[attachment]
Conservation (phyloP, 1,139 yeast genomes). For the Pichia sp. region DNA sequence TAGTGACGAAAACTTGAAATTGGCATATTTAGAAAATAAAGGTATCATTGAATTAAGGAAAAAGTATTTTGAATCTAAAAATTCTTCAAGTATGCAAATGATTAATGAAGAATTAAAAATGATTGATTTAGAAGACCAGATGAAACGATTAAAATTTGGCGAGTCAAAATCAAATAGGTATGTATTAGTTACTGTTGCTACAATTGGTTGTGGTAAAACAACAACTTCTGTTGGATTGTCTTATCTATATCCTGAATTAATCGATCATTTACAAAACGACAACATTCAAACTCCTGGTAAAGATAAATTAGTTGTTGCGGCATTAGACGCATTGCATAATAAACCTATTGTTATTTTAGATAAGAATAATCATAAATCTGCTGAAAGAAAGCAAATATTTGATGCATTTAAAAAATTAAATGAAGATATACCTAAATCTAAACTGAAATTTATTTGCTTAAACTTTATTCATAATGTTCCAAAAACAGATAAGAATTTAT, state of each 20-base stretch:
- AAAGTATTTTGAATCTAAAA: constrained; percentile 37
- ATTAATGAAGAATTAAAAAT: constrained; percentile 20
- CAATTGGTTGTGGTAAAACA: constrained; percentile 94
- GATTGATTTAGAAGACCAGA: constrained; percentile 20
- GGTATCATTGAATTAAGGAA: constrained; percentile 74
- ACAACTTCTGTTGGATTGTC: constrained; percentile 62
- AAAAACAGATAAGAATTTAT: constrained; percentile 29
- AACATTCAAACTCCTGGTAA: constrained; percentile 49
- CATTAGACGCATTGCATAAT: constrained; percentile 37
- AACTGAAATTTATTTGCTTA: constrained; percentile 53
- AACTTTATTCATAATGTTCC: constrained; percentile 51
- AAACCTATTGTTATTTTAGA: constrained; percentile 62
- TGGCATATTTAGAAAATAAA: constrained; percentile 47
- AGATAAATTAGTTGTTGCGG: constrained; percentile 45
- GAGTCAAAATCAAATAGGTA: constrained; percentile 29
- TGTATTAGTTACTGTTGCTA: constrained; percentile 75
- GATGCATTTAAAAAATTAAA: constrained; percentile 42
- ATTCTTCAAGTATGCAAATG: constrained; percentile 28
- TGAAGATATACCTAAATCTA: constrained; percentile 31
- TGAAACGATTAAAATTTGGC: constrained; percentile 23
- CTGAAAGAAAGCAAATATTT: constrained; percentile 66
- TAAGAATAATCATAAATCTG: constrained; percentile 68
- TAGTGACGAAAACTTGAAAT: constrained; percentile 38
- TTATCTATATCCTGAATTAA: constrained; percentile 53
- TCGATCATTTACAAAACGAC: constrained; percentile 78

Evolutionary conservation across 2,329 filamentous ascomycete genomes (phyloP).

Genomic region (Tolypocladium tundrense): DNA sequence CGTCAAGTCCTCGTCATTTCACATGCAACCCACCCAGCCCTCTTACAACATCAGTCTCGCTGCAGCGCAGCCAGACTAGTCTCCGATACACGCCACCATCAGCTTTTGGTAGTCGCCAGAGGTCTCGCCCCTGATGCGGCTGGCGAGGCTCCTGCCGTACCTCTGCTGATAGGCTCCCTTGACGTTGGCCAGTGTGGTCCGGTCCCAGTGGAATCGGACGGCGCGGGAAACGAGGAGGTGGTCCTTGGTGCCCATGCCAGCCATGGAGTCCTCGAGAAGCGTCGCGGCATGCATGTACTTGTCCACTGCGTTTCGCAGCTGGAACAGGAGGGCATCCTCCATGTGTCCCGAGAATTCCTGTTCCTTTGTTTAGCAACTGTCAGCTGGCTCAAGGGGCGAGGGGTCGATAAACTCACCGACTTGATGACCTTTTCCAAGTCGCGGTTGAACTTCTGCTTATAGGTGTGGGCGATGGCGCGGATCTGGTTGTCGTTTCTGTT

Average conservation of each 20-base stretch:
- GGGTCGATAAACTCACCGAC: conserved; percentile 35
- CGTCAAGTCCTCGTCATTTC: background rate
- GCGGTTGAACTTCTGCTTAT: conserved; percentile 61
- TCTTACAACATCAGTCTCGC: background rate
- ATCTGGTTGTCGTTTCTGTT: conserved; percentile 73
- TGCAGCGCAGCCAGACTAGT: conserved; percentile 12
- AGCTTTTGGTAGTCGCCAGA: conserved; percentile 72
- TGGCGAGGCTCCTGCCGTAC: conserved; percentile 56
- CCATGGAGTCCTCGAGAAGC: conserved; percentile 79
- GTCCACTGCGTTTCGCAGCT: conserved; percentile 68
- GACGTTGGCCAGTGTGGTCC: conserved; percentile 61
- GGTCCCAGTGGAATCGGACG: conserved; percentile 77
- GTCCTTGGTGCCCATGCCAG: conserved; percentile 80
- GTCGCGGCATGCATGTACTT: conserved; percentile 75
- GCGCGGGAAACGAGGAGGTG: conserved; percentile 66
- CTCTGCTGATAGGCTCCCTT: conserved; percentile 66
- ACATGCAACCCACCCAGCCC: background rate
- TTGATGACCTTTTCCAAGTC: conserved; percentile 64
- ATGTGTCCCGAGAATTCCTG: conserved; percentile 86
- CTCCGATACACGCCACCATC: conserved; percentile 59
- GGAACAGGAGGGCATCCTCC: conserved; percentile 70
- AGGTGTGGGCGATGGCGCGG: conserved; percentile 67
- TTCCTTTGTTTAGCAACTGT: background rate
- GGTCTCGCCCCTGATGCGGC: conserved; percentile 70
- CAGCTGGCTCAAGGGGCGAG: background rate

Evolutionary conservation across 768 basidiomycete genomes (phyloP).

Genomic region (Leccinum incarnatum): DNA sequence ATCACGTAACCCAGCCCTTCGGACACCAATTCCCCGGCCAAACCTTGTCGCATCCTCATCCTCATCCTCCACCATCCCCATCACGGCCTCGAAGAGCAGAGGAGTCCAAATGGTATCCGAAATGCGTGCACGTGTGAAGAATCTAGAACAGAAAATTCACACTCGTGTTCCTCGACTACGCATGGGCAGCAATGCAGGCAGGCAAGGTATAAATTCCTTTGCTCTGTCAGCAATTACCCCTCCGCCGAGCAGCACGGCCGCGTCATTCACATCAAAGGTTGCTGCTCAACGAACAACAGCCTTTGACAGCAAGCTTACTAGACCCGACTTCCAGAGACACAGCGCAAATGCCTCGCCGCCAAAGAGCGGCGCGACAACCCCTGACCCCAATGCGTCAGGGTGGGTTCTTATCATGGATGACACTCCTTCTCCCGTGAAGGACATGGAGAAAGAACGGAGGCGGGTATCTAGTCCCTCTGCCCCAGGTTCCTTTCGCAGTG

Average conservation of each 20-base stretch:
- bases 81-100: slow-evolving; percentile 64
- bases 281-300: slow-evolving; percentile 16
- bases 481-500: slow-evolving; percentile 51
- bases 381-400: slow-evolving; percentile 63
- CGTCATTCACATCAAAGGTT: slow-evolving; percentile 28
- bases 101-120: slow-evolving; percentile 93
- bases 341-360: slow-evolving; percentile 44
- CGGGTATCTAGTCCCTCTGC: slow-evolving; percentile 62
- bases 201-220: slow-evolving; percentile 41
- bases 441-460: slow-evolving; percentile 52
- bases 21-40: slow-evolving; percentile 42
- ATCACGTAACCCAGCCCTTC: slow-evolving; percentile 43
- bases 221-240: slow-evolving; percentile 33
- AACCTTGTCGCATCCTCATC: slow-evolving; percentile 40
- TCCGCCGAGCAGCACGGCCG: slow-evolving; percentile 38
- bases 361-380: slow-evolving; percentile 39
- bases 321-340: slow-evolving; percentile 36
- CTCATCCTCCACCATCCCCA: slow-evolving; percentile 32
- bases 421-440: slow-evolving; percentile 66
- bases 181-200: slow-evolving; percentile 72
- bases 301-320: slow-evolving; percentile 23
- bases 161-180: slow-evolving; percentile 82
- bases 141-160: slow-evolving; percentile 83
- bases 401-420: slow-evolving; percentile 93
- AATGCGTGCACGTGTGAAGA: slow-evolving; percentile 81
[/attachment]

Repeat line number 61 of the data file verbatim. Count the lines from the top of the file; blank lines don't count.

- bases 381-400: slow-evolving; percentile 63